|Vetiver Grass: A Thin Green Line against Erosion (BOSTID, 1993, 157 p.)|
NORMAN BORLAUG (Chairman) is a consultant in the Office of the Director General, Centro Internacional de Mejoramiento de Maiz y Trigo (CIMMYT) in Mexico City and a professor at Texas A&M University. A specialist in wheat breeding, agronomy, plant pathology, and other areas, he is one of the best-known spokesmen and ambassadors for tropical agriculture. He is particularly renowned for creating the high-yielding wheat varieties that have transformed the grain supplies of India, Pakistan, and other nations. A native of Cresco, Iowa, he is now a citizen of both the United States and Mexico and is the recipient of more than 30 honorary degrees. In 1970 he was awarded the Nobel Prize for Peace.
RATTAN LAL has been a member of the department of agronomy at Ohio State University since 1987. In 1968 he received his Ph.D. in agronomy (soil physics) from Ohio State University. From 1969 to 1987, he worked as a soil physicist and coordinator of upland production systems with the International institute for Tropical Agriculture (IITA) in Ibadan, Nigeria. His research interests include soil erosion and its control, soil structure and management, soil compaction and drainage, ecological impact of tropical deforestation, viable alternatives to shifting cultivation, and sustainable management of soil and water resources.
DAVID PIMENTEL is professor of insect ecology and agricultural sciences at Cornell University, Ithaca, New York. He received his Ph.D. in entomology from Cornell in 1951 and was chief of the U.S. Public Health Service (USPHS) tropical research laboratory in San Juan, Puerto Rico, and project leader of the USPHS technology development laboratory in Savannah, Georgia, before joining the department of entomology and limnology at Cornell. His particular interests are ecosystems management and pollution control, energy and land resources in the food system, and pest control. He has served as both chairman and member of numerous panels and committees of the National Research Council, including some on biology and renewable resources, agriculture and the environment, and innovative mosquito control. He served as chairman of the Board on Science and Technology for International Development from 1975-1980 and of the Environmental Studies Board of the National Research Council from 1981-1982.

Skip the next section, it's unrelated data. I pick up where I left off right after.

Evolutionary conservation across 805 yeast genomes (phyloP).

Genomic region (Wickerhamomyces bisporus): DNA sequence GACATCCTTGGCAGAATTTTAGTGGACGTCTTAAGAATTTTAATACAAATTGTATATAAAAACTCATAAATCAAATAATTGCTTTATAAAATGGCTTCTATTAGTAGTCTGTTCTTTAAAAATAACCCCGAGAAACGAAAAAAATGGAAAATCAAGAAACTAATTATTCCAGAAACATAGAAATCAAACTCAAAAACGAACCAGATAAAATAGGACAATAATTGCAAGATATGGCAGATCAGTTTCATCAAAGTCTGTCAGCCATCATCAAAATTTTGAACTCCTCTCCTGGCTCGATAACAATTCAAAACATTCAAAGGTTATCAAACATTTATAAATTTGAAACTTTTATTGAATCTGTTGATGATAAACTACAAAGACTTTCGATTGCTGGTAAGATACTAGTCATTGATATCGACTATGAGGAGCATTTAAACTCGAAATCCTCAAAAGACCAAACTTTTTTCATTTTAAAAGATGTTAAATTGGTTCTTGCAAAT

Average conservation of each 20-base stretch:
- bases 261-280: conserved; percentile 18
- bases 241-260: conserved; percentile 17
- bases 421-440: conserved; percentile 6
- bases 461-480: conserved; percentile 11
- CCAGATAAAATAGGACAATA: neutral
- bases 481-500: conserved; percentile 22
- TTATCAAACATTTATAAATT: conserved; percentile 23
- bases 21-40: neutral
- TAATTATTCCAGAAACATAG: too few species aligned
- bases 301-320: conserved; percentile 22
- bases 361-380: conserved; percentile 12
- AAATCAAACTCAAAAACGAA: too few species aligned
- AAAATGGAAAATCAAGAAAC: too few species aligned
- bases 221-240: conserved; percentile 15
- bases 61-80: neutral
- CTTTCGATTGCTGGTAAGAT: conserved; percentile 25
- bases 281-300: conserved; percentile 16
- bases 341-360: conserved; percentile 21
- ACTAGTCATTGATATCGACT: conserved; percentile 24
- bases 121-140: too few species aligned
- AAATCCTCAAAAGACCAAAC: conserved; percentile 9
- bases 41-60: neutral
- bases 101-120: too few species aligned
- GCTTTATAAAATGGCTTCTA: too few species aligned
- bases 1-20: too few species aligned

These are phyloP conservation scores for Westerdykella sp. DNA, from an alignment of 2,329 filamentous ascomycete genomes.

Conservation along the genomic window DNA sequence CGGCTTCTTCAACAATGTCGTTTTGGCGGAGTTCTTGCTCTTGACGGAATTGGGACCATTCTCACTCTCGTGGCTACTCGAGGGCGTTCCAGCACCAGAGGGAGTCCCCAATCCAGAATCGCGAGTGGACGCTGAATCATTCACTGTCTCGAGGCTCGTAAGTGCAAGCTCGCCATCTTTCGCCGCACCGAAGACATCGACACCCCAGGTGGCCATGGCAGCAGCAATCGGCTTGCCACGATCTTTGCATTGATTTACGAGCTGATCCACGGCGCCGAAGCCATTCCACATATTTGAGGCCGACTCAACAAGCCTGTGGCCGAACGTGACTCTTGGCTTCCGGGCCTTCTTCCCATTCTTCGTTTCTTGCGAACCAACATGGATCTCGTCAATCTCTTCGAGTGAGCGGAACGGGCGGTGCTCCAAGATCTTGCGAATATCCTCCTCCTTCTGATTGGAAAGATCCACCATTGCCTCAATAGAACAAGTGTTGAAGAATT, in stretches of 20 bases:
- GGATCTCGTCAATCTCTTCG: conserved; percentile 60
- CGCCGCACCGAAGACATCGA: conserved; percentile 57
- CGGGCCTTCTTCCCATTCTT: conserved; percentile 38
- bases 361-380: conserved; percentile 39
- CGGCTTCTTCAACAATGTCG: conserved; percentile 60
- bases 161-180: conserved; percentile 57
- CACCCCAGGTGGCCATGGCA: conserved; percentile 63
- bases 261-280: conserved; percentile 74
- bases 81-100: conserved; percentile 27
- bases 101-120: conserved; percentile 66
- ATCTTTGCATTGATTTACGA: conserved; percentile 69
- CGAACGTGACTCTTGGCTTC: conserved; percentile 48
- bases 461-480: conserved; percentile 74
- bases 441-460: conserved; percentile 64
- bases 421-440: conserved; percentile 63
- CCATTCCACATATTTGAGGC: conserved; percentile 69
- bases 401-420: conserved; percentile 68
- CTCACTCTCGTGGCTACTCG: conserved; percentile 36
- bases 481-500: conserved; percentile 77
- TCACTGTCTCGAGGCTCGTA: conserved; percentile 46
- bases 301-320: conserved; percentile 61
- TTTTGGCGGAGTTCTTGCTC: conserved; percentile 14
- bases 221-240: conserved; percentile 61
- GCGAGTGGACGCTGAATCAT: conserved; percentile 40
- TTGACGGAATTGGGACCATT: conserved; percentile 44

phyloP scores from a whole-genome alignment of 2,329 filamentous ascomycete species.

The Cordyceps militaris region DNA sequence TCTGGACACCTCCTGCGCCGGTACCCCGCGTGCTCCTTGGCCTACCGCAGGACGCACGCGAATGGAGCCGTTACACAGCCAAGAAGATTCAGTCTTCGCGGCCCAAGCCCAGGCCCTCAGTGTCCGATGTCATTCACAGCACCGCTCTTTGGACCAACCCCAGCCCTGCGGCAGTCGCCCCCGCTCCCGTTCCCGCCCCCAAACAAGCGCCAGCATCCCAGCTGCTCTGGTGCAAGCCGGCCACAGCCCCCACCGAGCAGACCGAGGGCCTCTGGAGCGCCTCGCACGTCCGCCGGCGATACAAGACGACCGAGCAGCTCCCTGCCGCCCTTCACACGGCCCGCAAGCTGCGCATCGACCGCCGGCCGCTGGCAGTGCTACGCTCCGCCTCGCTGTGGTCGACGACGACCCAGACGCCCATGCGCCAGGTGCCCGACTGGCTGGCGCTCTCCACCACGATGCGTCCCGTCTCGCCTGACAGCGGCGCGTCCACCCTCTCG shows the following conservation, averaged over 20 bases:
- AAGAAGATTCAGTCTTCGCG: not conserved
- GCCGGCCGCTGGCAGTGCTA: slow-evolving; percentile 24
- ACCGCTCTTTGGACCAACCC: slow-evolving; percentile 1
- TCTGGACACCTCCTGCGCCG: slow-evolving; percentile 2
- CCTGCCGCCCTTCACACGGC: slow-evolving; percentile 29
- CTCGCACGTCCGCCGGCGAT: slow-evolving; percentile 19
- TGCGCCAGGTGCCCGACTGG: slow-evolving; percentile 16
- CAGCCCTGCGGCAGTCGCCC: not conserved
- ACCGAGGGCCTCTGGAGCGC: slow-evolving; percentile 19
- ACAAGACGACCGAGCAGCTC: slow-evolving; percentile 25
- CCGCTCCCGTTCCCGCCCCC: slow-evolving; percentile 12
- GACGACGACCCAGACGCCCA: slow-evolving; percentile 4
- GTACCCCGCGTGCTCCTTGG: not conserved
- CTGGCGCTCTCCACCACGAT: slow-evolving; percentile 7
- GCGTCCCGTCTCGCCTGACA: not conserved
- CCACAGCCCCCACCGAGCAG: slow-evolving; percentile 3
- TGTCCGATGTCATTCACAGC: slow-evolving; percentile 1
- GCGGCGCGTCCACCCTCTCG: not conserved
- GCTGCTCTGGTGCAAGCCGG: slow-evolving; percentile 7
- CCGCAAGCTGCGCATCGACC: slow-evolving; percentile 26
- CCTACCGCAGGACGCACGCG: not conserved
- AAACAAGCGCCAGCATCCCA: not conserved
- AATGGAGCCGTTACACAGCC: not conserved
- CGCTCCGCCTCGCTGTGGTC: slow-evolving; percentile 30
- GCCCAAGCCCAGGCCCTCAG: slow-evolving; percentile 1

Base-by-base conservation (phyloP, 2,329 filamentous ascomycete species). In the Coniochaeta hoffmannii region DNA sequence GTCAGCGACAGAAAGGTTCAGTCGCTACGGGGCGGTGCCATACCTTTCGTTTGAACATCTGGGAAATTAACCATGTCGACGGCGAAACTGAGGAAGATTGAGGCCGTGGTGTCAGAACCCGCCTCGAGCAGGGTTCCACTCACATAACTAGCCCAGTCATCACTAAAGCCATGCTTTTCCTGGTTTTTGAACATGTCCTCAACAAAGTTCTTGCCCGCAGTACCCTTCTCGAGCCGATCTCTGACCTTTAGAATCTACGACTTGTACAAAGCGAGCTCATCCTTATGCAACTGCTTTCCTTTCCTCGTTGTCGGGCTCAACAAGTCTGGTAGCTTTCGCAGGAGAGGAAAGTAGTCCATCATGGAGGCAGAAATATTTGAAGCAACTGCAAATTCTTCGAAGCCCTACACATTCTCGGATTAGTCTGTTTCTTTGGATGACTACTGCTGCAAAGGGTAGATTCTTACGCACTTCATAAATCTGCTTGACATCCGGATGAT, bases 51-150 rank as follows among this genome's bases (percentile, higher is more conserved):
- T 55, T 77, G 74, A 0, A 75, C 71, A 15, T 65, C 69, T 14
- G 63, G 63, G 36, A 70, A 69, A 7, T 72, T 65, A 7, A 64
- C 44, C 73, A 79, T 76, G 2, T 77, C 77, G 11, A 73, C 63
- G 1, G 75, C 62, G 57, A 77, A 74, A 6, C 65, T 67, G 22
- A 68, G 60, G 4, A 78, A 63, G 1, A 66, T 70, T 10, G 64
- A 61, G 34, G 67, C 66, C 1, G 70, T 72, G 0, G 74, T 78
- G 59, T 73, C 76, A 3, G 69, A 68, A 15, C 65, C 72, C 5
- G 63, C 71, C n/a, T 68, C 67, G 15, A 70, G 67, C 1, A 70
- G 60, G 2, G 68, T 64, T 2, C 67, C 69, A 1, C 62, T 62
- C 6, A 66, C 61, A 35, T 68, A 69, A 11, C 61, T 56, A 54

HUGH POPENOE is professor of soils, agronomy, botany, and geography, and director of the Center for Tropical Agriculture and International Programs (Agriculture) at the University of Florida. He received his Ph.D. in soils science from the University of Florida in 1960. Since then his principal research interest has been in the area of tropical agriculture and land use. His early work on shifting cultivation is one of the major contributions to this system. He has traveled and worked in most of the countries in the tropical areas of Latin America, Asia, and Africa. His current interests include improving indigenous agricultural systems of small landholders, particularly with the integration of livestock and crops. Currently, he is on the international advisory committee of the National Science Foundation and serves as U.S. board member for the International Foundation of Science.
NOEL D. VIETMEYER, study director and technical writer for this study, is a senior program officer of the Board on Science and Technology for International Development. A New Zealander with a Ph.D. in organic chemistry from the University of California, Berkeley, he now works on innovations in science and technology that are important for the future of developing countries.